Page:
From the Amazon to the Andes:  Cultural Expressions, Community Actions, and Global Citizenship


Large-scale mining, oil industry, and commercial exploitation of cattle, timber and forests, are the cause of major environmental, social, political and cultural transformations in the Andes and the Amazon. The activity of these economic sectors has confronted indigenous nations and other communities with the governments of the countries where their territories are located, as well as with the transnational companies that operate there. Students will visit the Ecuadorian Amazon and Andes, and work with community members, advocates, and youth who have lived along these processes. Class assignments and activities are designed to support and create intercultural dialogues between the communities visited and UNCA students. In the crossroads of global environmental concern and indigenous movements, our main objective is to learn from the communities and to celebrate the richness of indigenous territories.

Learning Objectives:
·       Engage in real-life experiences of the Amazon region through contact with peoples of  different communities and cultures.
·       Develop a better understanding of the complex relationship between globalization and traditional identities in small Amazon communities and in the Andes.
·       Demonstrate transformed perceptions on the meaning of community, enhanced through service opportunities.
·       Understand the pros and cons of tourism and resource conservation in the Amazon and in the Andes.


Dates:   June 1-21, 2018


LA 478 (4) - SL: Cultivating Global Citizenship, taught by Elizabeth Porter - (Syllabus)

The purpose of this course is to navigate various ethical issues, both as abstract ideas and as manifested in day-to-day social and cultural practices, even as you develop and reflect on your own thoughts on these matters. This reflective practice will enable you to become a more informed and engaged citizen, not just of your local community, but also of the larger world. Throughout this course, we will adopt perspectives of varying scale, focusing our attention sometimes on issues affecting us on a global level, and at other times on issues affecting us locally. Prerequisites: HUM 124, 214, and 324 (or special permission from the Director of the Humanities Program).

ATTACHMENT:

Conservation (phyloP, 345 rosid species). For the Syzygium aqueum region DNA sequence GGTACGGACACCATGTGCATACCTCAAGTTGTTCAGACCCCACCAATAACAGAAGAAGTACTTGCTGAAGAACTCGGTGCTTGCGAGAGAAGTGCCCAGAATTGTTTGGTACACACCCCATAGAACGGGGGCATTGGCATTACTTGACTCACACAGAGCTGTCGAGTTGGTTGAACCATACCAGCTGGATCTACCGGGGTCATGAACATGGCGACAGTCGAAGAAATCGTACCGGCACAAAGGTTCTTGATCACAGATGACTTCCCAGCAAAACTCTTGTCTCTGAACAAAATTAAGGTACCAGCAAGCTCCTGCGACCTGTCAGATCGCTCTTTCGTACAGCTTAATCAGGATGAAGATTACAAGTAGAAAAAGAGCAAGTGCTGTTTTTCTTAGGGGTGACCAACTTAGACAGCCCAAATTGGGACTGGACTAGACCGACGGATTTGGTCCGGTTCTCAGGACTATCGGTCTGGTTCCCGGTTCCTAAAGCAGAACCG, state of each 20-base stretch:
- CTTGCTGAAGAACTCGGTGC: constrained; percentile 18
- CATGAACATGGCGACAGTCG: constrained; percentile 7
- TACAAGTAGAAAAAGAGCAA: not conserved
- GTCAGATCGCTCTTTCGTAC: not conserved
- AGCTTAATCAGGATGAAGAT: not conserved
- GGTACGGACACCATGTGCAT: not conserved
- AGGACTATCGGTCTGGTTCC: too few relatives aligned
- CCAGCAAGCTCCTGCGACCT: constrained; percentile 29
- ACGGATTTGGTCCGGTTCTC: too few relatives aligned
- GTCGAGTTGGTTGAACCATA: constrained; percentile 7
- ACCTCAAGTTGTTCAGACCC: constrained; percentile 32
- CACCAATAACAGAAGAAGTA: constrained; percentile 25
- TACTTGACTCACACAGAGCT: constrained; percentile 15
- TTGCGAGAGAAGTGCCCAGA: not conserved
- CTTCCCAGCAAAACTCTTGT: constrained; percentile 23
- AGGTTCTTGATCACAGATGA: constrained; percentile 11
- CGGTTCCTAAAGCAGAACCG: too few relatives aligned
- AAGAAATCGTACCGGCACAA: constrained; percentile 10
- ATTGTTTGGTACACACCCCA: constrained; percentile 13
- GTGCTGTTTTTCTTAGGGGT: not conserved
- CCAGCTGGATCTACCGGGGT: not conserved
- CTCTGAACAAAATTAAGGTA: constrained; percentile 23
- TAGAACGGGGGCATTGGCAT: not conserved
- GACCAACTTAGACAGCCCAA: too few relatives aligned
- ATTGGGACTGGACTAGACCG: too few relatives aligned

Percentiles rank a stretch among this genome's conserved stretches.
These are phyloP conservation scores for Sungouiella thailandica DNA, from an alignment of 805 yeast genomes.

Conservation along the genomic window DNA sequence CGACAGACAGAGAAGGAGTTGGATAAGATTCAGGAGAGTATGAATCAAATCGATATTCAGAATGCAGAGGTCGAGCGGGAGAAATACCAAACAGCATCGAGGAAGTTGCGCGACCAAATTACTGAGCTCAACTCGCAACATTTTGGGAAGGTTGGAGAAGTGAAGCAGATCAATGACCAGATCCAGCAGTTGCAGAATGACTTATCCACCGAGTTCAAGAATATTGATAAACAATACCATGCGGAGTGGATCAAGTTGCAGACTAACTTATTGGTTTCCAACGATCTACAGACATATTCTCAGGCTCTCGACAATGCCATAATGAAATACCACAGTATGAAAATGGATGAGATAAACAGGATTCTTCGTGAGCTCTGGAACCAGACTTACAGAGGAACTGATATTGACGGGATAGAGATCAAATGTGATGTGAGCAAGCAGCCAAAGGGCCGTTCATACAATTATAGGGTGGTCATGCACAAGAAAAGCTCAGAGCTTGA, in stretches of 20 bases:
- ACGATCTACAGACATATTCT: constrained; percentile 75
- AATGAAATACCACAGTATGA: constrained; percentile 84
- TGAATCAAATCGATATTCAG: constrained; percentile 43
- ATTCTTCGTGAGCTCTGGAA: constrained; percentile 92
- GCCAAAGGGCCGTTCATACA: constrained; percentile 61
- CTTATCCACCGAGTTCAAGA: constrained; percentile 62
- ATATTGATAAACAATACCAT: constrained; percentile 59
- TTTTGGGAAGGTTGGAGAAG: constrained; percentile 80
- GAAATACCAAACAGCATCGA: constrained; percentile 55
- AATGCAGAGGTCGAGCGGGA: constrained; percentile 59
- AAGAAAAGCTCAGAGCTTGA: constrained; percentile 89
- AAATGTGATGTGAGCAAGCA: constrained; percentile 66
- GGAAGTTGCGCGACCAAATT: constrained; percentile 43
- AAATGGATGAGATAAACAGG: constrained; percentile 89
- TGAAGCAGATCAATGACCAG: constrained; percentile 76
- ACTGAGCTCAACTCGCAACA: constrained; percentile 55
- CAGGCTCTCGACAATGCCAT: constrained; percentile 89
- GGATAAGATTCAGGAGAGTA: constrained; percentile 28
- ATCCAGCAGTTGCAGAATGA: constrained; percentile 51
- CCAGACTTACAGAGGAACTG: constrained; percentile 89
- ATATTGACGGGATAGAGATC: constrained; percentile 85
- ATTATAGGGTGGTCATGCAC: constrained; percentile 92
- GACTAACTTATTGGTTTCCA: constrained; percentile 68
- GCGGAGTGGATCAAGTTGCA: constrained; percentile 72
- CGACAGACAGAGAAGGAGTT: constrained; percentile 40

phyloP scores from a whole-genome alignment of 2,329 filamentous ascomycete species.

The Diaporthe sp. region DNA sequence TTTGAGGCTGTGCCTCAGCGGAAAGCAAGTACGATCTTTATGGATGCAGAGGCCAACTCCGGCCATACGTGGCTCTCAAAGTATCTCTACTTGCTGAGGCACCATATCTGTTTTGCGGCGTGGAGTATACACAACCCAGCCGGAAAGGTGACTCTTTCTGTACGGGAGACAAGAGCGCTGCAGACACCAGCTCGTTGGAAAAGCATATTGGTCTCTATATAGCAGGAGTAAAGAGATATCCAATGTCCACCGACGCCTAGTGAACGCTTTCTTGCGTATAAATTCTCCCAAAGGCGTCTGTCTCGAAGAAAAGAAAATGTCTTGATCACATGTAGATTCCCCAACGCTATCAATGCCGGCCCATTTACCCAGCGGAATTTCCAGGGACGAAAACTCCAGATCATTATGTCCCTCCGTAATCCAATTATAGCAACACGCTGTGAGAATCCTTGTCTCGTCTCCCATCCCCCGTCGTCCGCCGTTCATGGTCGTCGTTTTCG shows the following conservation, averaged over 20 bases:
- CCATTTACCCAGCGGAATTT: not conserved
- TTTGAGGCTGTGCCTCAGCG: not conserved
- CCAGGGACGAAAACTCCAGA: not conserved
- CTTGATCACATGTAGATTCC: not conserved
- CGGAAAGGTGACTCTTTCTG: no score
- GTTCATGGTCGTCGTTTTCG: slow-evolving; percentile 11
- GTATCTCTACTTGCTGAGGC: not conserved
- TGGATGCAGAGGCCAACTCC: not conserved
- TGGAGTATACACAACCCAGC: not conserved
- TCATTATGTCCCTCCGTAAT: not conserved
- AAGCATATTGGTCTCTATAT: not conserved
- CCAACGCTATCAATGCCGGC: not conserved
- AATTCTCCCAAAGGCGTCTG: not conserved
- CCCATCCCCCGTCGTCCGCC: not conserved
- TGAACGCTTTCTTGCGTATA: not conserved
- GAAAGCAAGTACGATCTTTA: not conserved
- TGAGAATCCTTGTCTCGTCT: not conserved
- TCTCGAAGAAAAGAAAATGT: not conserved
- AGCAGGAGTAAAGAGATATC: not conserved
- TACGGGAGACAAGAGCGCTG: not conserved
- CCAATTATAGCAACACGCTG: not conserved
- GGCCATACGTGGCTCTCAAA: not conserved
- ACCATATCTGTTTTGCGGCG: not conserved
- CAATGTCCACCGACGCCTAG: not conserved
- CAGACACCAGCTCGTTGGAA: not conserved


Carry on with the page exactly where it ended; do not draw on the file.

AIIS/SPAN 374 (4) - SL: Keepers of the Forest: Andean-Amazonian Cultural Expressions, Juan Sánchez Martinez (Syllabus)

In the last two decades, indigenous movements have been guiding decolonization processes in Latin America. At the crossroads of global environmental concern, and indigenous nationalisms, this class will approach Andean-Amazonian epistemologies and ways of living in nature, principally from Colombia and Ecuador, shared by indigenous elders, advocates, writers, artists, and youth. SPAN 374, readings and written assignments will be in Spanish.

Costs:  $4,442; costs will include accommodations, travel within Ecuador, some meals, tuition and study abroad medical insurance.  Not included: Round-trip airfare to Ecuador, some meals and personal expenses.

Itinerary (subject to change)

Required Ecuador Courses Payment and Cancellation form

Applications are available in the Study Abroad Office (28 Ramsey Library). Completed applications are due no later than February 21, 2018. Please turn in a completed application with a $150 processing fee to the Study Abroad Office.  You may also download the Short-Term Application.

UNC Asheville reserves the right to cancel or alter the program format or to change costs in case of conditions beyond its control.

Faculty Directors:
Elizabeth Porter, Economics, 156 Karpen Hall,
Juan Sánchez Martinez, Modern Languages-Spanish, 228 Whitesides Hall,